Following the widely publicised collapse of the case against John Downey in relation to the Hyde Park bombing and the issue of On the Run comfort letters, Lady Justice Hallett was asked to undertake a review of the legality of the scheme given it had been identified that some people had mistakenly been given letters of comfort telling them they were not wanted by police for troubles-related offences.

As a result of the Downey judgment the PSNI is now reviewing all of the OTR cases to ensure that no further mistakes have been made, this is known as Operation Redfield.
BtP put a number of questions to the PSNI on the ongoing work.  Primarily, we asked for the current status of the operation, its resourcing and internal structure.

We had also asked for documents and correspondence from the Assistant Chief Constable responsible for Crime Operations including written orders to the team but these were not in a position to be released.

Operation Redfield was responsible for reviewing the wanted status of 228 individuals.

It has been identified that 432 incidents are linked to just 24 of those 228 individuals and the PSNI have prioritised the review of the status of 36 individuals referred to in the Hallett Report.

The review of 75 incidents have so far been completed, less than 20% of the total.
In terms of resourcing, at Feb/March 2014, the operations team included 1 Detective Chief Inspector, 2 Detective Inspectors, 3 Detective Sergeants, 7 Detective Constables and 1 part-time Adminstration officer.

However, information released to BtP shows that this has been reduced by a Detective Inspector, 1 Detective Sergeant and the Administration officer.  It is now supported by the PSNI Legacy Investigations Branch, which begs the question, is the review being given the attention it requires?

The Legacy Investigations Branch is a revamp of the HET, which came in for harsh criticism about consistency in investigating cases involves the police or security forces.

(picture credit: BBC)


Maze-Long Kesh: Saga Continues

On 15th August 2013, then-First Minister Peter Robinson stopped the development of the Maze-Long Kesh site in its tracks in a letter to DUP members, plunging the relationships at the top of the NI Executive into peril once more.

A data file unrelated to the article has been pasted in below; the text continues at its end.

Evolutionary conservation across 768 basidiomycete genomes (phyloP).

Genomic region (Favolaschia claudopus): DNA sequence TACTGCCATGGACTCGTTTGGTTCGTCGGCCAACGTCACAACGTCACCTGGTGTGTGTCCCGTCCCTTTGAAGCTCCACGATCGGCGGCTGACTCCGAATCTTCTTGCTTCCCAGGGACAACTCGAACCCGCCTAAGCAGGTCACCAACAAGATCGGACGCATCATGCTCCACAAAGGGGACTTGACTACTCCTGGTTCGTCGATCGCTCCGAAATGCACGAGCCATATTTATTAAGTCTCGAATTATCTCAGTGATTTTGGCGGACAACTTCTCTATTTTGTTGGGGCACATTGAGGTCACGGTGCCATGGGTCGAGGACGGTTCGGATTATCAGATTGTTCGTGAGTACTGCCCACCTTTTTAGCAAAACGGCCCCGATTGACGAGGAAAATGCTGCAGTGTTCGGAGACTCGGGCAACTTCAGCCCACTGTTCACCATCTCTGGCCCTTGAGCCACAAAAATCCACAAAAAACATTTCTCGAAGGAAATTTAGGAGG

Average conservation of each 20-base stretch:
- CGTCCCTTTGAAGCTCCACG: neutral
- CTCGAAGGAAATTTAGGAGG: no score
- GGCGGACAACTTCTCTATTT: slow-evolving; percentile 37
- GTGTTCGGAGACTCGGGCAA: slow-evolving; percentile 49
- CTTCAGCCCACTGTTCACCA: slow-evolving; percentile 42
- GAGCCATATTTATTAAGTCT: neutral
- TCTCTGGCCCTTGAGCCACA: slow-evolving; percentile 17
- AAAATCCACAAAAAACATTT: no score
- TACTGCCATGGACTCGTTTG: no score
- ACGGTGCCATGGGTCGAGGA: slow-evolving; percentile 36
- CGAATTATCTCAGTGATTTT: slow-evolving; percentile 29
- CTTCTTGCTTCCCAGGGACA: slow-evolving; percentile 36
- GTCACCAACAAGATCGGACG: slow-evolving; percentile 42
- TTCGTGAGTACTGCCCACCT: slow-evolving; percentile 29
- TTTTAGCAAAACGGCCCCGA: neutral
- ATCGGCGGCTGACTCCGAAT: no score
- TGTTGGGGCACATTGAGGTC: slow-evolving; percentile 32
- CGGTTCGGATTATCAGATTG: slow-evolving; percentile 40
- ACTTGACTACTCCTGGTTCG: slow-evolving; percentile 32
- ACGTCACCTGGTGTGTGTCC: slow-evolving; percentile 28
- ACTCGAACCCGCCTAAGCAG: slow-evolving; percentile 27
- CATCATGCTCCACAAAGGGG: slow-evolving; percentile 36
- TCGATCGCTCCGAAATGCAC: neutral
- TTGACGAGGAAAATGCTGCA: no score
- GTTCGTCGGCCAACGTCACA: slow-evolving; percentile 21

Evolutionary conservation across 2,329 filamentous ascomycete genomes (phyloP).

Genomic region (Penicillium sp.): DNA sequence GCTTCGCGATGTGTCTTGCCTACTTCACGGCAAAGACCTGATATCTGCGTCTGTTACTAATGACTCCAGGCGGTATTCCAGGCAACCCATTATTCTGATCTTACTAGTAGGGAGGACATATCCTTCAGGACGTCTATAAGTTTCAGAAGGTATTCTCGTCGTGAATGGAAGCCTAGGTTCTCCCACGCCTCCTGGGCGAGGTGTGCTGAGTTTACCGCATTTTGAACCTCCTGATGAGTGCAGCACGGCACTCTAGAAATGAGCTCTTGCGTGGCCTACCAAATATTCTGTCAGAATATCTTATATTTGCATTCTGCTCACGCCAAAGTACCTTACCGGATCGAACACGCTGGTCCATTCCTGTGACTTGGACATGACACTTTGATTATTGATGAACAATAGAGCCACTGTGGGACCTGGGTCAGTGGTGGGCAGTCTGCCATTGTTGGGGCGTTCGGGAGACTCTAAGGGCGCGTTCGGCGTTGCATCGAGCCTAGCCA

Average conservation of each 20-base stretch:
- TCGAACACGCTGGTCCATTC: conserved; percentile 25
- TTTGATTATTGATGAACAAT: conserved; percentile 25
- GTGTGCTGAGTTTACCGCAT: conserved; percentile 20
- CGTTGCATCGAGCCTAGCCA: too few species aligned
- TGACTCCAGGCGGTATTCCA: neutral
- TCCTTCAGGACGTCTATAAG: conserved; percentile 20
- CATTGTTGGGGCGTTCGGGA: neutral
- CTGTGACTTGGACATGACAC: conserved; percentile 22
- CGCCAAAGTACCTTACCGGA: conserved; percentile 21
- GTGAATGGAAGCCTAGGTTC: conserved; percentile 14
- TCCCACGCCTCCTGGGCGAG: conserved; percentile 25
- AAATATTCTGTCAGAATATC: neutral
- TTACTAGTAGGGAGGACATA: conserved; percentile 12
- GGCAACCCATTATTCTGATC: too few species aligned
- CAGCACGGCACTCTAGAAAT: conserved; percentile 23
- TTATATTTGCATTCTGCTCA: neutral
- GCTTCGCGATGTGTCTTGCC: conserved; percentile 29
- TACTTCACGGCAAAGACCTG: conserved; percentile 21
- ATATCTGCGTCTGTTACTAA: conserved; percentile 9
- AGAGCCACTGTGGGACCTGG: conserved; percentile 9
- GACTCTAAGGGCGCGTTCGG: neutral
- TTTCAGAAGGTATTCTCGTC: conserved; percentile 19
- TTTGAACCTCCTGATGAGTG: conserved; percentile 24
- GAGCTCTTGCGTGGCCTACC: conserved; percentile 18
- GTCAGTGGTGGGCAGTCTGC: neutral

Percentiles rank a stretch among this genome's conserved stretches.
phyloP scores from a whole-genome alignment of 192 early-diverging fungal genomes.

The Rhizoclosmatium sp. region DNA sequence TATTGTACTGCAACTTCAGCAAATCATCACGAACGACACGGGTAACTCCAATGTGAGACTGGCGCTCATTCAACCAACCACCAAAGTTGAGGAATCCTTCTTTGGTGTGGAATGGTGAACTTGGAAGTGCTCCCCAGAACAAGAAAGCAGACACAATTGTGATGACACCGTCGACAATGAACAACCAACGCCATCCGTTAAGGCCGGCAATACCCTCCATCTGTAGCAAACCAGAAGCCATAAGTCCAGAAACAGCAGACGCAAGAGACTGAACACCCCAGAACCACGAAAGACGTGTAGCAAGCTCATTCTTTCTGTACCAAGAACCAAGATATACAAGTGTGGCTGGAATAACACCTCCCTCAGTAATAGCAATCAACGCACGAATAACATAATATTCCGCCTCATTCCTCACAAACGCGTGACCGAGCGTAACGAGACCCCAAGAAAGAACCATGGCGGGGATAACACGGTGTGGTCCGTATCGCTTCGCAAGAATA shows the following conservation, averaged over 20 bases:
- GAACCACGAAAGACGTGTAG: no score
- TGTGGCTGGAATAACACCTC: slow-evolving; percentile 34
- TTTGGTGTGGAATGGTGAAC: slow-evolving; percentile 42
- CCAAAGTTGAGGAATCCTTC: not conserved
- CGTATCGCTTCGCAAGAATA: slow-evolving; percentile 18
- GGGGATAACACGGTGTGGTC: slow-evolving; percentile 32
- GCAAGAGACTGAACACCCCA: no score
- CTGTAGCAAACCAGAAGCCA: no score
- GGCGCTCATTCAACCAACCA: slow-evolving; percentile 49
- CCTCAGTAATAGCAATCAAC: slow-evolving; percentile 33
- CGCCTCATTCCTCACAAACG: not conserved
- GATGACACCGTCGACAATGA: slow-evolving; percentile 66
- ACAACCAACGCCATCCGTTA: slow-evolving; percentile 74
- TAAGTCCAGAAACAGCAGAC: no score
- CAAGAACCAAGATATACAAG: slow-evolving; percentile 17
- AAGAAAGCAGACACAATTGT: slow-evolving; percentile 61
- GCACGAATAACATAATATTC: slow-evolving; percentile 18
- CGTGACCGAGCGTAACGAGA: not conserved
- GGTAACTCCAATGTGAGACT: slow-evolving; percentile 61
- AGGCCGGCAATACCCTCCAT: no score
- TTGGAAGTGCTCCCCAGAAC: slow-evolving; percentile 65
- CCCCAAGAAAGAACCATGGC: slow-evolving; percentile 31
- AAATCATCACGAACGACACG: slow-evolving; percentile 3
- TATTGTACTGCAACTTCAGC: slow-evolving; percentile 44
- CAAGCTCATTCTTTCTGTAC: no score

The 347-acre site of the former Maze Prison was boasted to host a £300m Peace and Reconciliation Centre, and up to 5,000 jobs.

In halting the proposed redevelopment, Mr Robinson said ‘it would be wrong to proceed with the Maze peace centre in the absence of a consensus about how it will operate’.

Since that decision by the DUP leader, any development of the site has been unceremoniously stopped and in October 2013 EU funding for the project was pulled and the £18.1m Stormont funding was divvied out between other projects, seemingly spelling the end of any movement on the site outside Lisburn.

Responding to questions in the Assembly at the time relating to the impasse, the Deputy First Minister commented that ‘No further development will take place until this is satisfactorily resolved’, and Sinn Fein firmly dug its heels in about what they deemed to be a breach of a commitment in the Programme for Government.

However, BtP can now reveal that the Maze-Long Kesh Development Corporation, which was tasked by OFMDFM to regenerate the site, is still up and running.

The Corporation, which does not even have a permanent website, and who issued their last press release in June 2013, had 15 staff prior to the DUP’s decision, and now has just over seven full time equivalent staff.

However, if indeed the DUP blocked any development on the site, and SF stuck to its position that no development would take place until the row was resolved, why have the Corporation been spending well over a million pounds on the site every year since?

In 2013-14, the Corporation spent £1.34 million, plus £363,000 on capital expenditure.  The year after, £1.31 million was spent, with £480,000 spent on capital works.  Spending up until December sat at £899,000, with capital spending at £281k, well on its way to equalling the previous years’ expenditure.

Even if we were to take salaries and running costs into consideration, it is obvious that other major expenses are being incurred at the site, despite the protestations of both the largest parties to the contrary.

Flags report a recipe for devolving Belfast disruption

A report commissioned by Dr Paul Nolan of QUB’s Education Faculty and Dr Dominic Bryan, director of the university’s School of Irish Studies has suggested that all councils in NI should fly the Union flag on council buildings 18 days per year, in an attempt to try and solve the identity crisis local government has been plunged into since the Belfast City Council decision in 2012 to fly the Union flag on designated days only.

Whilst this may sound like a rational and adult solution to a deeply divisive social issue, what in fact it will do is move the focus of the flags and identity debacle from Belfast and a few other Councils, to every Council chamber in the region.

Imagine for example Derry and Strabane District Council, an area with a huge Nationalist majority, being ordered to fly the Union flag from Council buildings 18 days of the year.  Cities such as Derry often struggle with divisive parades, and inter-community tension at certain times of the year can boil over into sporadic violence, what then would this report, if implemented do to the fragile truce that often hangs over Derry, Tyrone and parts of Fermanagh?

This report is sound academic work, backed up by a Lucid poll, but it is simply a non-starter when it comes to how these issues are addressed on the ground in our communities.